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Getting Whipped Cream Right

Whipped Cream

I saw an ad one Thanksgiving that changed my life forever.  A woman stands looking at the dairy toppings and a worker comes up to her and asks if she wants oil or cream on pumpkin pie. Confused, the customer looks down and sees the signs for Cool Whip and Rite Whip. The worker reveals that Cool Whip contains hydrogenated oils; whereas, Reddi-Whip uses only cream. Wow. Who knew? From then on, I wanted only real cream on my pie.

As fun as real cream spray whip is I want the real thing. But it always seems so intimidating. The words “Beat until stiff peaks form” scare me. I want to run out of the room crying. Because no matter how hard I’ve tried, neither my eggs nor my cream ever ascend into heavenly white peaks. Like Helen of Troy or Don Quixote’s Dulcinea, they represent the perfect ideal, that unattainable and impossible dream.

The other day I decided once more to dream the impossible dream of homemade whipped cream. I had tried a few times before but always ended up staring down into a bowl of an uncertain gloppiness that, no matter how hard it was beaten, never lifts into peakdom.

This time I took some tips from my mother who has made about everything. First, I cleaned the bowl and the beaters very well; any speck could ruin it. And who wants to ruin a whole cup of heavy cream? Next I put the bowl in the freezer for a few minutes until it was sufficiently cold.

Then I took the bowl out and beat in the cream. The electric hand mixer made the process easier than last time when I tried to use a balloon whisk (a good workout but a bad way to raise cream). Even with the beaters it still took at least 5 minutes until I noticed the rotating circles of the beater started to slows down, and I saw that little clumps fall off the sides of the bowl. That’s when I realized dairy nirvana may be near. I kept the beaters in place and watched as ridges began to form in a slow-motion snowstorm. Could it be that the peaks were forming?

Firm Peaks - Homemade Whipped CreamThe directions said to beat until the cream held its own. Slowly, I took out the beaters and waited. The substance didn’t move. Was this it? I dipped in a spoon and tasted the substance. Sweet and fluffy and full bodied. I had just climbed up a small white Himalayan mountain and reached firm peaks!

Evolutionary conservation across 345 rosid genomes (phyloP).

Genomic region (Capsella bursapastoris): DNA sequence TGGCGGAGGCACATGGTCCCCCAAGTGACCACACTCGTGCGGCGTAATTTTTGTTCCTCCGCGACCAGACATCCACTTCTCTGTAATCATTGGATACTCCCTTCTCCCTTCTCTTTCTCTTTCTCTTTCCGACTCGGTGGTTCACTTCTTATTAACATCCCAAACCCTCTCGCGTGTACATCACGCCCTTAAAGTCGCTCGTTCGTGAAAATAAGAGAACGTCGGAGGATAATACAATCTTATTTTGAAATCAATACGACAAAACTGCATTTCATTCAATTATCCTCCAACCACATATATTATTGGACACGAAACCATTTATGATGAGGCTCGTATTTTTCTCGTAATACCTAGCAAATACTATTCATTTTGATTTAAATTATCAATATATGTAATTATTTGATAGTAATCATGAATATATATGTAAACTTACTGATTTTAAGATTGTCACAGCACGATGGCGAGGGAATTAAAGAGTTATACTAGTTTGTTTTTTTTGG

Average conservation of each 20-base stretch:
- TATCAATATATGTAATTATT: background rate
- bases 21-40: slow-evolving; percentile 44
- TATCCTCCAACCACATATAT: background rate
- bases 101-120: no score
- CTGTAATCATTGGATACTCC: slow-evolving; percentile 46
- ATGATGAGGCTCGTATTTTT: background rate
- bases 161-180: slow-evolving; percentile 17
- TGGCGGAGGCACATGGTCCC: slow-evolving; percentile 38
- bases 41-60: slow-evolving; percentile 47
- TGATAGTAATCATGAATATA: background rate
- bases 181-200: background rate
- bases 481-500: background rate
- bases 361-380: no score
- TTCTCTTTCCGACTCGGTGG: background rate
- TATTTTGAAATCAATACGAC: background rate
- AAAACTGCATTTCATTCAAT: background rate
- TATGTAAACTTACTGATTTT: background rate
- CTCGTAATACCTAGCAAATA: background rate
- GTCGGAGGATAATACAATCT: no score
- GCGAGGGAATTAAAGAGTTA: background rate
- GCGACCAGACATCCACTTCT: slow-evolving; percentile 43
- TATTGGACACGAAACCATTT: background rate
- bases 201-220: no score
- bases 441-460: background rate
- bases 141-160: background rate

peaks

While stiff peaks still lay ahead, at least I had now whipped part of my culinary fears into a puffy cloud of creamy goodness.

Junket Danish Dessert

A dollop of my fresh whipped cream and atop of the much-anticipated Danish Dessert.

 

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Custard’s Last Stand – Just Desserts

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Junket Custard Catalog – 1941

Tempting Nutritious Desserta - Junket 1942

If you didn’t read the the first post with fun pictures and recipes from the booklet, How to Make Tempting and Nutritious Desserts, then click here for the fun! Then proceed along the route to custard enlightenment.

The Junket Food diet continues with even more tempting and nutritious desserts.

Image (53) The milkshake pictures here start looking tempting, minus the yellow radiation in the pineapple shake. While many variations on the theme of homemade ice cream still provide deliciousness, some recipes just didn’t survive the next few decades. See Golden Glow Custard

I’m sorry, but I don’t like my desserts to glow. Orange light emanating from a bowl makes me feel like I’ve entered a plutonium-enhanced Halloween party. Plus, 7 Tbsp sugarDanish Dessert?!

The queen of curious desserts is the Danish Dessert.

The writing is in a Nordic text, so it must be authentically Danish. But was it a gelatin or pudding, or something new entirely?  I just had to know, so I ordered some from the Junket site, along with a chocolate ice cream mix and box of Rennet tablets.

Time to try the recipes. First up was the frozen vanilla custard. The modern and vintage recipe versions gave the same directions with a few exceptions:

1. The original recipe called for a freezing tray. I wasn’t sure what it was. According to the quaint domestic drawings it may have been part of an early electric refrigerator or icebox. So I just decided to use a small loaf pan.

2. The 1941 directions says to test the milk temperature by dropping it on to your wrist. But how do you know if it is “comfortably warm” or uncomfortable scalding? The latter could leave red spots on the wrist that may be difficult to explain to friends at work – did you get bit by a tarantula, or was it some rare disease? Mercifully, the current version just uses a food thermometer at 110 F.

3. The vintage recipe wanted you to whip the heavy cream and then add it to the mixture at the end. I managed that to some success. The modern version avoids all the mess; instead, it adds all the liquids directly into the initial mix that is beaten later.